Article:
# Next chains

Vulkan has a concept of next chains, where API structures can be chained together by filling an optional next field in a nested manner (hence the name).

This poses a few challenges on the Julia side, because in Vulkan such chains are linked lists which use raw pointers. Raw pointers are the reason why we required so-called intermediate structures that wrap core structures. As a reminder, these intermediate structures are nothing more than a core structure put alongside a vector of dependencies which holds Julia objects (arrays or references). These dependencies are what guarantees the validity of pointers present in the core structure, by making the garbage collector aware that these references must not be freed as long as the core structure is used (i.e., as long as the intermediate wrapper is used).

Having linked lists with opaque pointers complicate the matter. First, one must be able to build such chains to pass in the data structures to Vulkan in the format the API expects. That is the easiest part, since we can have arbitrary objects in the next field of high-level wrappers. From there, we can build a reference (Ref) to these (immutable) objects and then turn these references into pointers.

The Vulkan API sometimes makes use of a pattern where a next chain gets filled by an API command, such as vkGetPhysicalDeviceProperties2. The challenge then lies in initializing an empty intermediate object for Vulkan to fill in. We must construct core objects recursively with the right dependencies; care must be taken because every core object that is used in the chain must be saved as a dependency, but must also contain next members recursively. Therefore, in the initialization logic (implemented in initialize), core objects are initialized via initialize_core and their corresponding reference (if the object is not the root object) is filled with the result to be retained in the only intermediate structure that will contain the whole chain.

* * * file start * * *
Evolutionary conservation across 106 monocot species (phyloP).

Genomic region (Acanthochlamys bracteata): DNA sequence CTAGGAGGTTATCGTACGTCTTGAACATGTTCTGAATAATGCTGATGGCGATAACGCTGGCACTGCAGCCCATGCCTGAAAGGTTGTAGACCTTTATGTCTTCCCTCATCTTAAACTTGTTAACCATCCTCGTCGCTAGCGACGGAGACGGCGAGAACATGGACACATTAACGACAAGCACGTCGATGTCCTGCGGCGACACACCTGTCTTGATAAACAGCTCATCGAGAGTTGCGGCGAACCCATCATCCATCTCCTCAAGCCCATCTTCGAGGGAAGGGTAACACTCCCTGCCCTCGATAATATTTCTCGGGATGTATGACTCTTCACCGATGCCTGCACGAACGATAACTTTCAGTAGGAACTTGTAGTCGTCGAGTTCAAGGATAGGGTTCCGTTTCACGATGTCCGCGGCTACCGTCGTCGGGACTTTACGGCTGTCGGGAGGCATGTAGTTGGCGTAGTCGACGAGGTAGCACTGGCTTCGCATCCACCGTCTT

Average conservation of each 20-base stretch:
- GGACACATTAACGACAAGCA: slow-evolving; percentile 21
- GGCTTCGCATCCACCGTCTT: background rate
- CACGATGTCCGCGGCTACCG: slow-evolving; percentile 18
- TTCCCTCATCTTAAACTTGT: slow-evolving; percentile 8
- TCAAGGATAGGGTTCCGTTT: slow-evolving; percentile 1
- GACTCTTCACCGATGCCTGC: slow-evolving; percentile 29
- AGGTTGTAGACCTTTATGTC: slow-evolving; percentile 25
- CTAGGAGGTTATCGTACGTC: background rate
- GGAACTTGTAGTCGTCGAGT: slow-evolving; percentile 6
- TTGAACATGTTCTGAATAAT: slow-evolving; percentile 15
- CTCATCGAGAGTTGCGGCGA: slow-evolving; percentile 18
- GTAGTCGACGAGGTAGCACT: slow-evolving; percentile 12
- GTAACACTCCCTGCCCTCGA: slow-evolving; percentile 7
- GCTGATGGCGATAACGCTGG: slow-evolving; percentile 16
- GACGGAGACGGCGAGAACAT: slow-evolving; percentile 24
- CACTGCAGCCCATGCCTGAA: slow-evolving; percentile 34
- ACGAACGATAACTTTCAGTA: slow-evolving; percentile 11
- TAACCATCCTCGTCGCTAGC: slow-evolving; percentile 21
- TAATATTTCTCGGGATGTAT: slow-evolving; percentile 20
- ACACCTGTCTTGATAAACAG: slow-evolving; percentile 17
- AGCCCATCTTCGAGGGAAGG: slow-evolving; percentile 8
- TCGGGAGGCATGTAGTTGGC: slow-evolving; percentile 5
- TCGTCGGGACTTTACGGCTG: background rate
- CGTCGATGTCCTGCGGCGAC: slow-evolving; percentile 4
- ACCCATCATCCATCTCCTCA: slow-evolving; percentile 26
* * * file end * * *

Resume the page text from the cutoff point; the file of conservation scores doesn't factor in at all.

Reconstructing the original object is fairly straightforward. If the result is meant to be an intermediate structure, we can simply wrap the core object, the dependency being the original intermediate object that was used to initialize the object and its chain. If we want a high-level structure instead, then we need to chase pointers iteratively from the next chain of the core object, reconstructing the next objects by loading the pointers as we go along.

Vulkan.initializeFunction
initialize(T, next_Ts...)

Initialize a value or Vulkan structure with the purpose of being filled in by the API. The types can be either high-level or intermediate wrapper types.

If next_Ts is not empty and T designates a Vulkan structure which can hold next chains, then the corresponding types will be initialized and added to the next/pNext member.

initialize(
T::Union{Type{<:Vulkan.HighLevelStruct}, Type{<:VulkanStruct}},
args...
) -> Any

source
Vulkan.initialize_coreFunction
initialize_core(T, next_refs)

Initialize a core Vulkan structure, with next chain types specified in refs.

Every ref in refs will be used to construct an initialized pNext element, and will be filled with the value of the initialized type, acting as the pointer. Note that these references will have to be preserved for the initialized Vulkan structure to remain valid.

initialize_core(T, refs) -> Any

source